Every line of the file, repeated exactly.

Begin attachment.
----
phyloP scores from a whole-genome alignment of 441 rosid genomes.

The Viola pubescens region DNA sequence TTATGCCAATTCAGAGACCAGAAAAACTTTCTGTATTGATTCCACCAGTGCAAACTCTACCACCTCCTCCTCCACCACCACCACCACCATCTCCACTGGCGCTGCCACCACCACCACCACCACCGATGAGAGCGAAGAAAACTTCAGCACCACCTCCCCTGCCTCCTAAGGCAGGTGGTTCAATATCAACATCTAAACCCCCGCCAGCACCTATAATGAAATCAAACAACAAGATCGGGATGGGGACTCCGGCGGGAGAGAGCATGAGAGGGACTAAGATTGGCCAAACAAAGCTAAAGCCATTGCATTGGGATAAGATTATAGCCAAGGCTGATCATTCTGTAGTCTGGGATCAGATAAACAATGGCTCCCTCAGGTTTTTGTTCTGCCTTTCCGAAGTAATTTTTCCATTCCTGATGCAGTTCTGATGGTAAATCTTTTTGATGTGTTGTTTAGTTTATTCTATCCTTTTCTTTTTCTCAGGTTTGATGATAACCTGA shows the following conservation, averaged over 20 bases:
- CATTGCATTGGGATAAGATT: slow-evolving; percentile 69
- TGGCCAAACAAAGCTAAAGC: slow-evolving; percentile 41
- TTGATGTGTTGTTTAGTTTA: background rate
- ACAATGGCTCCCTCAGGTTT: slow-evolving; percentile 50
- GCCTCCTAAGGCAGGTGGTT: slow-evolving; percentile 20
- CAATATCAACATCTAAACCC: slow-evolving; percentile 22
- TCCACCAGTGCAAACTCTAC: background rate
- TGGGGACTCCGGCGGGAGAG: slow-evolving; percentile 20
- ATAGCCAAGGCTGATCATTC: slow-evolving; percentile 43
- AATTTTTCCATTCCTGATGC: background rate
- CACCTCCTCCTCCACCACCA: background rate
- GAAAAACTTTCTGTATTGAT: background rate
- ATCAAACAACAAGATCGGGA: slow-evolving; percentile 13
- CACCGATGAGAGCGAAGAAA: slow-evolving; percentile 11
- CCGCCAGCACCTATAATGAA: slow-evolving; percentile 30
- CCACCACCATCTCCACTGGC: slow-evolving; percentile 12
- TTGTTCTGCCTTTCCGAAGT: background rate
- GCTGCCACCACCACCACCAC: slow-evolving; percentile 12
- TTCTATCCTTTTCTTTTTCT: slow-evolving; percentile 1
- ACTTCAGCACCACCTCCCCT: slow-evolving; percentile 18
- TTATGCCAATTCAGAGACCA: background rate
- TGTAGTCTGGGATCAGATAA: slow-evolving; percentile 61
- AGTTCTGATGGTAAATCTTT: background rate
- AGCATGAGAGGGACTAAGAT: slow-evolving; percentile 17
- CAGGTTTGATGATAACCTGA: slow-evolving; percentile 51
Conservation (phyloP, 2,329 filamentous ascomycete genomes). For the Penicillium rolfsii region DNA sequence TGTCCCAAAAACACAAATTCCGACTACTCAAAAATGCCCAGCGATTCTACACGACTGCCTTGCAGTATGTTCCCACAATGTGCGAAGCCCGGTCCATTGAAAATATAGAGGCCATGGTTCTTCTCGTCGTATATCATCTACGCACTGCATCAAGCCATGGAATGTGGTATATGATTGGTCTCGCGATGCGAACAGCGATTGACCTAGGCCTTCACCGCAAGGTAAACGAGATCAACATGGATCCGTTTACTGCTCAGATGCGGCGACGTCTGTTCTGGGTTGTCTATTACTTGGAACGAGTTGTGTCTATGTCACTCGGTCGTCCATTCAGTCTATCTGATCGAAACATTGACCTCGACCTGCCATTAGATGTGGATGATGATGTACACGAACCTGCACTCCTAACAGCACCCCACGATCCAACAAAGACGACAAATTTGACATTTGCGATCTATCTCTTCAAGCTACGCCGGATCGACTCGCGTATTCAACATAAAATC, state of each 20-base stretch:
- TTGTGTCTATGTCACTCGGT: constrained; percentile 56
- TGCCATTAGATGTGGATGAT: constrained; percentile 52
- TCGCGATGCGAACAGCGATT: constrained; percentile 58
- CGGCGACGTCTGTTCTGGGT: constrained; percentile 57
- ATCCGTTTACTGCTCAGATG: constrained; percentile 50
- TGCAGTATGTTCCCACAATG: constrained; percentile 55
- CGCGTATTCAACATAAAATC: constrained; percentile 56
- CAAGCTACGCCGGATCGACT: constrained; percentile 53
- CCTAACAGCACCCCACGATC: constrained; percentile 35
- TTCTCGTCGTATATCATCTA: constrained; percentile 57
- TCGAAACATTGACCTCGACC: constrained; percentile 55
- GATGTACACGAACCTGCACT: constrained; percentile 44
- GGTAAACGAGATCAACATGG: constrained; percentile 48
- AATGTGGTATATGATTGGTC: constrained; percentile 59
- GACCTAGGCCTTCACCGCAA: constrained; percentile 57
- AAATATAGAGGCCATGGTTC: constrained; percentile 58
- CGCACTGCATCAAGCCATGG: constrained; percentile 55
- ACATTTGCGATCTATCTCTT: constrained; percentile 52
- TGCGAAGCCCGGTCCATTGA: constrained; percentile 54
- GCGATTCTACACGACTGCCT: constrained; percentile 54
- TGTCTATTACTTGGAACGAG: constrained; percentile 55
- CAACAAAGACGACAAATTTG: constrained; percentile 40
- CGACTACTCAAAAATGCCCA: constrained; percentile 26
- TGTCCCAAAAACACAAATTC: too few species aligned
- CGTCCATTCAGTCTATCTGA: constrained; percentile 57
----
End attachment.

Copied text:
phyloP scores from a whole-genome alignment of 441 rosid genomes.

The Viola pubescens region DNA sequence TTATGCCAATTCAGAGACCAGAAAAACTTTCTGTATTGATTCCACCAGTGCAAACTCTACCACCTCCTCCTCCACCACCACCACCACCATCTCCACTGGCGCTGCCACCACCACCACCACCACCGATGAGAGCGAAGAAAACTTCAGCACCACCTCCCCTGCCTCCTAAGGCAGGTGGTTCAATATCAACATCTAAACCCCCGCCAGCACCTATAATGAAATCAAACAACAAGATCGGGATGGGGACTCCGGCGGGAGAGAGCATGAGAGGGACTAAGATTGGCCAAACAAAGCTAAAGCCATTGCATTGGGATAAGATTATAGCCAAGGCTGATCATTCTGTAGTCTGGGATCAGATAAACAATGGCTCCCTCAGGTTTTTGTTCTGCCTTTCCGAAGTAATTTTTCCATTCCTGATGCAGTTCTGATGGTAAATCTTTTTGATGTGTTGTTTAGTTTATTCTATCCTTTTCTTTTTCTCAGGTTTGATGATAACCTGA shows the following conservation, averaged over 20 bases:
- CATTGCATTGGGATAAGATT: slow-evolving; percentile 69
- TGGCCAAACAAAGCTAAAGC: slow-evolving; percentile 41
- TTGATGTGTTGTTTAGTTTA: background rate
- ACAATGGCTCCCTCAGGTTT: slow-evolving; percentile 50
- GCCTCCTAAGGCAGGTGGTT: slow-evolving; percentile 20
- CAATATCAACATCTAAACCC: slow-evolving; percentile 22
- TCCACCAGTGCAAACTCTAC: background rate
- TGGGGACTCCGGCGGGAGAG: slow-evolving; percentile 20
- ATAGCCAAGGCTGATCATTC: slow-evolving; percentile 43
- AATTTTTCCATTCCTGATGC: background rate
- CACCTCCTCCTCCACCACCA: background rate
- GAAAAACTTTCTGTATTGAT: background rate
- ATCAAACAACAAGATCGGGA: slow-evolving; percentile 13
- CACCGATGAGAGCGAAGAAA: slow-evolving; percentile 11
- CCGCCAGCACCTATAATGAA: slow-evolving; percentile 30
- CCACCACCATCTCCACTGGC: slow-evolving; percentile 12
- TTGTTCTGCCTTTCCGAAGT: background rate
- GCTGCCACCACCACCACCAC: slow-evolving; percentile 12
- TTCTATCCTTTTCTTTTTCT: slow-evolving; percentile 1
- ACTTCAGCACCACCTCCCCT: slow-evolving; percentile 18
- TTATGCCAATTCAGAGACCA: background rate
- TGTAGTCTGGGATCAGATAA: slow-evolving; percentile 61
- AGTTCTGATGGTAAATCTTT: background rate
- AGCATGAGAGGGACTAAGAT: slow-evolving; percentile 17
- CAGGTTTGATGATAACCTGA: slow-evolving; percentile 51
Conservation (phyloP, 2,329 filamentous ascomycete genomes). For the Penicillium rolfsii region DNA sequence TGTCCCAAAAACACAAATTCCGACTACTCAAAAATGCCCAGCGATTCTACACGACTGCCTTGCAGTATGTTCCCACAATGTGCGAAGCCCGGTCCATTGAAAATATAGAGGCCATGGTTCTTCTCGTCGTATATCATCTACGCACTGCATCAAGCCATGGAATGTGGTATATGATTGGTCTCGCGATGCGAACAGCGATTGACCTAGGCCTTCACCGCAAGGTAAACGAGATCAACATGGATCCGTTTACTGCTCAGATGCGGCGACGTCTGTTCTGGGTTGTCTATTACTTGGAACGAGTTGTGTCTATGTCACTCGGTCGTCCATTCAGTCTATCTGATCGAAACATTGACCTCGACCTGCCATTAGATGTGGATGATGATGTACACGAACCTGCACTCCTAACAGCACCCCACGATCCAACAAAGACGACAAATTTGACATTTGCGATCTATCTCTTCAAGCTACGCCGGATCGACTCGCGTATTCAACATAAAATC, state of each 20-base stretch:
- TTGTGTCTATGTCACTCGGT: constrained; percentile 56
- TGCCATTAGATGTGGATGAT: constrained; percentile 52
- TCGCGATGCGAACAGCGATT: constrained; percentile 58
- CGGCGACGTCTGTTCTGGGT: constrained; percentile 57
- ATCCGTTTACTGCTCAGATG: constrained; percentile 50
- TGCAGTATGTTCCCACAATG: constrained; percentile 55
- CGCGTATTCAACATAAAATC: constrained; percentile 56
- CAAGCTACGCCGGATCGACT: constrained; percentile 53
- CCTAACAGCACCCCACGATC: constrained; percentile 35
- TTCTCGTCGTATATCATCTA: constrained; percentile 57
- TCGAAACATTGACCTCGACC: constrained; percentile 55
- GATGTACACGAACCTGCACT: constrained; percentile 44
- GGTAAACGAGATCAACATGG: constrained; percentile 48
- AATGTGGTATATGATTGGTC: constrained; percentile 59
- GACCTAGGCCTTCACCGCAA: constrained; percentile 57
- AAATATAGAGGCCATGGTTC: constrained; percentile 58
- CGCACTGCATCAAGCCATGG: constrained; percentile 55
- ACATTTGCGATCTATCTCTT: constrained; percentile 52
- TGCGAAGCCCGGTCCATTGA: constrained; percentile 54
- GCGATTCTACACGACTGCCT: constrained; percentile 54
- TGTCTATTACTTGGAACGAG: constrained; percentile 55
- CAACAAAGACGACAAATTTG: constrained; percentile 40
- CGACTACTCAAAAATGCCCA: constrained; percentile 26
- TGTCCCAAAAACACAAATTC: too few species aligned
- CGTCCATTCAGTCTATCTGA: constrained; percentile 57